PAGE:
What we don’t know is the impact of the FAFSA rollout on returning college students’ FAFSA filing—because FSA does not release college filing reports like they do for high schools. Reporting these data in future years should be a transparency priority for FSA. Having the high school data this year enabled policy researchers and college access practitioners to understand early on the magnitude of the rollout’s impact on filing, and to target resources accordingly.

What financial aid will students miss out on if they don’t file the FAFSA?

The FAFSA is the gateway form to accessing federal aid. It’s also commonly used by states and institutions to award their need-based (and, in some states, even merit-based) aid. As Figure 2 illustrates, about 35% of college students receive federal grants, 31% receive state grant aid, and 49% receive an institutional grant.

Most low-income students receive federal grant aid—81% of students whose families earn less than $20,000 a year. Intuitively, the share of students receiving federal grant aid, which is need based, declines with increasing family income. State grants are a mix of need-based and merit-based aid. The decline in state aid as income increases is less steep but still a negative slope, with about 47% of the lowest-income students receiving state grants compared to 13% of the highest-income students.

However, institutional aid does not decline with income. The highest- and lowest-income students are equally likely to receive institutional aid (and conditional on receiving aid, high-income students receive larger awards). Institutional aid is often leveraged to optimize enrollment, increasingly drawing on algorithms to award just enough aid to entice students, particularly out-of-state applicants, to enroll and bring in additional tuition revenue. Without completing the FAFSA, students cannot receive federal financial aid, leaving millions of dollars on the table, and posing a greater burden on states and individual colleges to support college affordability.

How can states and institutions award aid without the FAFSA?

States and colleges are developing creative strategies to calculate aid without the FAFSA. Some institutions are using the CSS Profile instead (though that form is mostly used at highly selective private and state flagships). Some colleges have created their own institution-specific forms (though interim forms may discourage students from subsequently filing the FAFSA and accessing federal aid if they think the institutional form is all they need to complete). In West Virginia, Governor Justice just declared a state of emergency, authorizing the state to use students’ FAFSA from last year to automatically extend the state Promise scholarship for returning students and to use a state application to award the scholarship to new students. In general, looking at last year’s FAFSA will give most states and colleges enough information to progressively disburse grant aid for returning students.

While these creative efforts are important, states and institutions have scarce dollars to allocate. Their funding models historically assume that students will have access to federal dollars as well, often paying relatively little to the lowest-income students who have most of their tuition and fees covered by the Pell grant. Colleges and states should clearly prioritize the lowest-income students when awarding their aid. But covering a larger share of the lowest-income students’ costs with state dollars means fewer dollars available to support students slightly higher in the income distribution (who may still face substantial resource constraints paying for college). States and colleges cannot fully cover the decline in federal aid from fewer students being able to complete the FAFSA.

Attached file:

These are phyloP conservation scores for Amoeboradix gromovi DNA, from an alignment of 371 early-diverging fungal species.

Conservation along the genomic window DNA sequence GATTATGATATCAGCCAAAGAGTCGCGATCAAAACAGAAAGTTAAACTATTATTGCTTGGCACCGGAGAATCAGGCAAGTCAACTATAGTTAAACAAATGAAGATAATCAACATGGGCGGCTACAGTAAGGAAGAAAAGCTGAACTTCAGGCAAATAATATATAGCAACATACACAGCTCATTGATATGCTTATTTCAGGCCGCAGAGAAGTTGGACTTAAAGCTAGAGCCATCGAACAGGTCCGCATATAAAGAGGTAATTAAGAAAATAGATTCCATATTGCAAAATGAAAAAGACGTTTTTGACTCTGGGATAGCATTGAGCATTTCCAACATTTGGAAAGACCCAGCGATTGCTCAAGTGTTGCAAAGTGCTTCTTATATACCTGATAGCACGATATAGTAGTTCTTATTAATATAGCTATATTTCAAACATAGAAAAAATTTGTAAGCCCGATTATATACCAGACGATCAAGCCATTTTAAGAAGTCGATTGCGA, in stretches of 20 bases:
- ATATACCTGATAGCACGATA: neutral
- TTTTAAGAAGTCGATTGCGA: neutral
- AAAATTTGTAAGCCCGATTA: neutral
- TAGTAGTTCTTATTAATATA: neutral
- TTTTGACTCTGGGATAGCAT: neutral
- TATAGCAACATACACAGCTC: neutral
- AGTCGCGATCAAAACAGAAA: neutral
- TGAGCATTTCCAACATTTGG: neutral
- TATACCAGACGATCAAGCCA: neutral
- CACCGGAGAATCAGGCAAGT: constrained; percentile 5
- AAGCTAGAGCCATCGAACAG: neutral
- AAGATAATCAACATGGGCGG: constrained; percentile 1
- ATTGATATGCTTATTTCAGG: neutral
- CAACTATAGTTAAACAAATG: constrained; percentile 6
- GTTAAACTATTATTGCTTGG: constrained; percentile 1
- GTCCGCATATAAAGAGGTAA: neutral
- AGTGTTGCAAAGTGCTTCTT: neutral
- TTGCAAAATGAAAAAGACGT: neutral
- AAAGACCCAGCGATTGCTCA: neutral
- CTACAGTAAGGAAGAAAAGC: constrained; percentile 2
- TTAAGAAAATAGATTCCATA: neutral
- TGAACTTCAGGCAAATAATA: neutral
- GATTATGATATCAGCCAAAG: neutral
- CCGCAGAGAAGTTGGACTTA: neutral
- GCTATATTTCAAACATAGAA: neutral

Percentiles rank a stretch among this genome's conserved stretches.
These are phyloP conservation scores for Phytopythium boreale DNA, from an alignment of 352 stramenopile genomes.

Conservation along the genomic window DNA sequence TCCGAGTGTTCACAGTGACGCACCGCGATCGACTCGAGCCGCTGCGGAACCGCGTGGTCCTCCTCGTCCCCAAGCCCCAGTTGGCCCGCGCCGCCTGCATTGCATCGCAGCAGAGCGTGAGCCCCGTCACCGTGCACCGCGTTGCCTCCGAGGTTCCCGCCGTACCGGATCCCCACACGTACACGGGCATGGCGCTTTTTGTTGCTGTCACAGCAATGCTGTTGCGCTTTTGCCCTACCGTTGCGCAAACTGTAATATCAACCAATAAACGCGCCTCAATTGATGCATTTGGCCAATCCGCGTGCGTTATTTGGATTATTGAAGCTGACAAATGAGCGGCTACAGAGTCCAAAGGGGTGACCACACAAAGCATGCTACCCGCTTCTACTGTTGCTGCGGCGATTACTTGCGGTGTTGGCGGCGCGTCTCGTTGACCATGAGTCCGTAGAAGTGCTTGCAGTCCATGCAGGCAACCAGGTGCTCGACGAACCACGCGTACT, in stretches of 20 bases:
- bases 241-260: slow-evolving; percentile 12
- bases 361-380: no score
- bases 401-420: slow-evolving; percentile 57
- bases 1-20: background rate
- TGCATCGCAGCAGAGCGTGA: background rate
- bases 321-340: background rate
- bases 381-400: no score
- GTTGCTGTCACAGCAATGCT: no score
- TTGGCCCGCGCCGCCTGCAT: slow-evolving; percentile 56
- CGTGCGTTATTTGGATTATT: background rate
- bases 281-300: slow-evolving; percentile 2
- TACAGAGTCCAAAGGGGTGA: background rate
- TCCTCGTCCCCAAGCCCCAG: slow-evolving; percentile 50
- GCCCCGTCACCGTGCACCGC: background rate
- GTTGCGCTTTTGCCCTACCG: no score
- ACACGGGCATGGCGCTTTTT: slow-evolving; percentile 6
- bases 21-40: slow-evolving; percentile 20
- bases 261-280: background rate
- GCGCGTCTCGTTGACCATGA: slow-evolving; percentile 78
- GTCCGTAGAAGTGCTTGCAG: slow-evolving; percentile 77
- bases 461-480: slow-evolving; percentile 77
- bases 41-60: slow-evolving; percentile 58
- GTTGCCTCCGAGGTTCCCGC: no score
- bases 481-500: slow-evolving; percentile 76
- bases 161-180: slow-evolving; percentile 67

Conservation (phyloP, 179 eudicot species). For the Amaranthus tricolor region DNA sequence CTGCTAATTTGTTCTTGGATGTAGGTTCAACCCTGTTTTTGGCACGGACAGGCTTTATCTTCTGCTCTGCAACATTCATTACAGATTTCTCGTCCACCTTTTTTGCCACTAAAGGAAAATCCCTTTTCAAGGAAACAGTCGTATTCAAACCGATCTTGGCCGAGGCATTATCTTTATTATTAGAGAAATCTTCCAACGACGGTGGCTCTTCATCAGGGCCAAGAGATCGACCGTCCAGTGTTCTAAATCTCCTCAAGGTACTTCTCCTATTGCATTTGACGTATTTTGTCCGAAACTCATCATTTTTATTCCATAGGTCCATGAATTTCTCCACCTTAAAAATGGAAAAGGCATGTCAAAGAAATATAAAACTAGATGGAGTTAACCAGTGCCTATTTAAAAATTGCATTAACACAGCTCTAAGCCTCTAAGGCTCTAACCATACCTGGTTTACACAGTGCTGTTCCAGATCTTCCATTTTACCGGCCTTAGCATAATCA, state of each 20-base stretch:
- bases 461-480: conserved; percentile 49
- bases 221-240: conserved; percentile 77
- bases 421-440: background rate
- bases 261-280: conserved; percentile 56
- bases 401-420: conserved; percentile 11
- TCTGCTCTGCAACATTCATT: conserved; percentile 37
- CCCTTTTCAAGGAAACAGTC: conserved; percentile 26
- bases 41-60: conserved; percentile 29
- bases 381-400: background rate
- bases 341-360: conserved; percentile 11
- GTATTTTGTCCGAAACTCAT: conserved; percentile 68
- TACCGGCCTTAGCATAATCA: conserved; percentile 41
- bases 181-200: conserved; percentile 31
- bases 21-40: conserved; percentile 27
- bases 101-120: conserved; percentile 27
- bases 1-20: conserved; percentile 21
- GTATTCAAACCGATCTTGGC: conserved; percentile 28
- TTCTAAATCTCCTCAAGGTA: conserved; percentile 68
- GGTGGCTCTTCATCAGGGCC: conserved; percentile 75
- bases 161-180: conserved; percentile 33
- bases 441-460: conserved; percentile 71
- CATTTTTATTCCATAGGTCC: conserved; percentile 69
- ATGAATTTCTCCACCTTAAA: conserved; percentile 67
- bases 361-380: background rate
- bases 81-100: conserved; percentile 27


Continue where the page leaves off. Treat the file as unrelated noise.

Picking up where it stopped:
Colleges bracing for large enrollment declines

If students can’t afford college, they’re unlikely to enroll. It’s difficult to estimate just how much fall 2024 enrollment will decline because of the FAFSA rollout, though the COVID-19 pandemic is the most recent “shock” to higher education that could offer an insight into the potential effect of low FAFSA filing on enrollment. In the fall of 2020, undergraduate enrollment overall (counting incoming and returning students) declined 3.3%, and community college enrollment declined about 8.7%. There was a 10% decrease in first-time, undergraduate enrollment. FAFSA filing did decline in the spring of 2020, one of the earliest signs that college enrollment might decline. In California, for example, high school seniors’ FAFSA completions declined about 14% and California’s undergraduate enrollment declined by about four percent overall and 11% at community colleges. Given the current state of FAFSA filing, it’s possible the decline in enrollment in fall 2024 comes close to pandemic-driven declines, particularly at community colleges.

During the pandemic, an influx of federal aid offset lost tuition revenue from declining enrollment. Congress can, and should, consider a similar pot of emergency funds for institutions to use to support low-income student enrollment and persistence. As the end of the school year approaches and high school staff contracts end, states could also use financial support that would enable them to hire school counselors over the summer to continue outreach and support efforts.

The impact of the FAFSA rollout is clear. Fewer students will enroll in college in the fall of 2024. Just how many fewer remains to be seen, and there are still several weeks between now and when classes start in the fall to help students complete the FAFSA and access federal grants to pay for college. There are many proven strategies to reach students and families and boost FAFSA filing, and college access professionals are working around the clock to deploy those strategies. Early data suggests those efforts are working, but we’ll need to continue treating every week until the end of the school year as if it’s a “FAFSA Week of Action” to minimize the enrollment decline this fall.

  • Footnotes
    1. The Department of Education recently put out their own estimate of high school FAFSA filing through April 19, estimating slightly higher FAFSA filing rates than NCAN. The difference is likely attributable to different assumptions about 12th grade enrollment, but the patterns hold that substantially fewer high school seniors have completed the FAFSA this year relative to last year, and the variation across states is tremendous.